Students help community through watershed class

Watershed Pics2

By Joel Gregory | Assistant News Editor

While some students are enjoying an extra day off on Friday, others are involved in the Watershed program, learning new skills and helping give back to their community.

With the implementation of the four-day school week, the OSU Extension Service and the Coos Watershed Association have created a course called the Master Watershed Stewardship Association, which takes place on Fridays.

Jon Souder, Executive Director of the Coos Watershed Association, figured students would have a lot of free time on Fridays.

“We realized that there would be 1,200 eighth to twelfth grade students on the street on Friday,” Souder said.

The course is offered to all eighth to twelfth graders and counts for one-half of a science elective credit, the equivalent of one semester of science. The course aims at helping students learn different jobs and skills related to watersheds, which are areas of land that drain water to one central body. Students assist in planting trees and testing water quality to try to restore the Coos Watershed.

Maddie Deplois, a senior involved in the program, thinks the Watershed Program is a great way to take advantage of the extra day off.

“I thought it was really smart to offer that opportunity,” Deplois said.

Most of the work done by students this fall took place up Catching Slough at Matson’s Creek. Much of the work was aimed at making the rivers more habitable for the salmon.

For many students, being outside instead of in a classroom all day is one of the major benefits of the class. Freshman Fletcher Payne appreciates the unique opportunity.

“I like going out and doing things, instead of being in a class all day,” Payne said.

Students in the course are split into four teams divided by age. Each team studies water quality, hydrology, soils landforms, vegetation and streams. Rachel Mickey, an instructor who works for the Coos Watershed Association, said data collected by students will be used for future management plans. Students who took the course first semester presented what they learned on Jan. 11, at SWOCC in front of a small crowd which included their instructors and parents.

MHS science teacher Scott Stockert helps organize the program. He appreciates the fact that students present what they have learned.

“I like that they collect real data, present it in front of the public and explain the work they’ve done,” Stockert said.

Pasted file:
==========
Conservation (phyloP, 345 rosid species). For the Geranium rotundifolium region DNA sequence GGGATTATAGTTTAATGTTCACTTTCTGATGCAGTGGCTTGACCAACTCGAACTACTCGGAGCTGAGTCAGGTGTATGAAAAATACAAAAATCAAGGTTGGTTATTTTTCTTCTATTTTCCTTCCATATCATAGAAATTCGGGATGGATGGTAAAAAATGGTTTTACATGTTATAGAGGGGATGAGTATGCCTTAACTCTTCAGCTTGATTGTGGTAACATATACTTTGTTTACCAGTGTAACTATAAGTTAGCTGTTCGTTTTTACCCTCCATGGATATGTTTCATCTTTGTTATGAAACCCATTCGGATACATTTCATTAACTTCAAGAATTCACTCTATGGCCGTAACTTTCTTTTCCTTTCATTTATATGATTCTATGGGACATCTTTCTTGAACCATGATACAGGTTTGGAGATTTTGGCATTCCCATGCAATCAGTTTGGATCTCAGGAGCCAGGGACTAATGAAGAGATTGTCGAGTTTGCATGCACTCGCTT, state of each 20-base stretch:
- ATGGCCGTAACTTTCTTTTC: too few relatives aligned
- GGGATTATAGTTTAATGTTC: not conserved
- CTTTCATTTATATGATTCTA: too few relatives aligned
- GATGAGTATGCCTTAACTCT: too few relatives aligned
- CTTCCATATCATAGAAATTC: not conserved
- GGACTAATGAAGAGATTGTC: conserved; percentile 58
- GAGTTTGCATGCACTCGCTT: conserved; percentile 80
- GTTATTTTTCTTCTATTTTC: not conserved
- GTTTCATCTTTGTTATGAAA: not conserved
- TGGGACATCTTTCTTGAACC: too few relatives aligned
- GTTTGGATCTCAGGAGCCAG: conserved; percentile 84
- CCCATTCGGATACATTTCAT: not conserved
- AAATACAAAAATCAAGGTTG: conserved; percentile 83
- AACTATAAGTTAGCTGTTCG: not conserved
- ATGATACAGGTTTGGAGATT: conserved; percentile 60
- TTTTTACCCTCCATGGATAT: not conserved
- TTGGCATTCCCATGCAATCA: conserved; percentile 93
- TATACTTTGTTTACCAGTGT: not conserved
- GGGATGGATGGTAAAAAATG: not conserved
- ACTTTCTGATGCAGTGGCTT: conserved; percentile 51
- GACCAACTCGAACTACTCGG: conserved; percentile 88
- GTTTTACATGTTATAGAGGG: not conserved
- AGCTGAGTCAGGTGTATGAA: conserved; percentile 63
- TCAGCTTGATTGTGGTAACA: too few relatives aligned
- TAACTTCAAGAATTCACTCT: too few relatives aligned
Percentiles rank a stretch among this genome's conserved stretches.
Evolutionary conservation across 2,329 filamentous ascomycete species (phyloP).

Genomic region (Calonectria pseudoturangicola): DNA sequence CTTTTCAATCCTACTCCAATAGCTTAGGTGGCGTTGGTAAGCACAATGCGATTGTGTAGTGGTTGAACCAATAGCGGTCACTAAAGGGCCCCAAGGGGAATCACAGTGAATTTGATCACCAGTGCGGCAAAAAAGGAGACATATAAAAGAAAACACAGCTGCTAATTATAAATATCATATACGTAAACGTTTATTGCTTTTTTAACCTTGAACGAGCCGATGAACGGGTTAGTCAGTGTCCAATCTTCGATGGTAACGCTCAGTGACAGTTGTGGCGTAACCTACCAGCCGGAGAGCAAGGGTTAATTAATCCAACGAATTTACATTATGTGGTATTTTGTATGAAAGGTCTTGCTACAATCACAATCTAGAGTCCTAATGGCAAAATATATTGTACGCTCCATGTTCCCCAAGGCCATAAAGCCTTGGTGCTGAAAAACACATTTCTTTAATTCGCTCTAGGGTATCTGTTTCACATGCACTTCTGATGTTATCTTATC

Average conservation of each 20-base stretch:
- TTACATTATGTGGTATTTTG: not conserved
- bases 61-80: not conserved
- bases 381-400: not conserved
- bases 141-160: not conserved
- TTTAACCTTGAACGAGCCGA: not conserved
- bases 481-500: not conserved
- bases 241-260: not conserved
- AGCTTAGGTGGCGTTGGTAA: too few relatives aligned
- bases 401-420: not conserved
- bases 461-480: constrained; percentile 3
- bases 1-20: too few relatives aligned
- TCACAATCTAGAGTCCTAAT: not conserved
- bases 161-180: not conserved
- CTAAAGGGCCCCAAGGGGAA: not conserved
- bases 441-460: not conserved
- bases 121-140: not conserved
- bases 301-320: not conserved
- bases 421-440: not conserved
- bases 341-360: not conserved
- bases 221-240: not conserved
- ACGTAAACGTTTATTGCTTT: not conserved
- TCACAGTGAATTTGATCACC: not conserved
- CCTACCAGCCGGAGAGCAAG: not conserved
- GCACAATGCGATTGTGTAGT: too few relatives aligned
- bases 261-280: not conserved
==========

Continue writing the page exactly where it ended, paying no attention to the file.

Bessie Joyce, another instructor who works for the Coos Watershed Association, enjoyed watching the students grow.

“I am really proud of the students. I enjoyed watching them learn over the course of the semester,” Joyce said.

The program can also be a great help to students who are looking to find out what career or field of science they are interested in.

“This class really gives you an idea of what kind of jobs there are,” Deplois said.

This course can be a launchpad to college classes or a career in science.  For tenth to twelfth grade students, college credit is offered if they do an extra independent research project. Deplois intends to make science her career.

“I am planning on having my [college] major be environmental science,” Deplois said.

The goal of this program is to involve students in a summer work program, called the Oregon Youth Conservation Corps.

“We want to engage students through this program and mentor them through to get a job,” Souder said.

Next semester the class will be offered again, but will be aimed more toward leadership training. Most of the work done will be located at Pony Creek. Souder thinks the class will be a rewarding opportunity for students.

‘’The Conservation Leadership class will build students’ ability to be effective; to work with others and in groups to get things done. It will have both field experiences at Pony Creek in watershed restoration, paired with classroom activities that build communication and leadership skills,” Souder said. “Above all, the class will be fun and rewarding for the students.”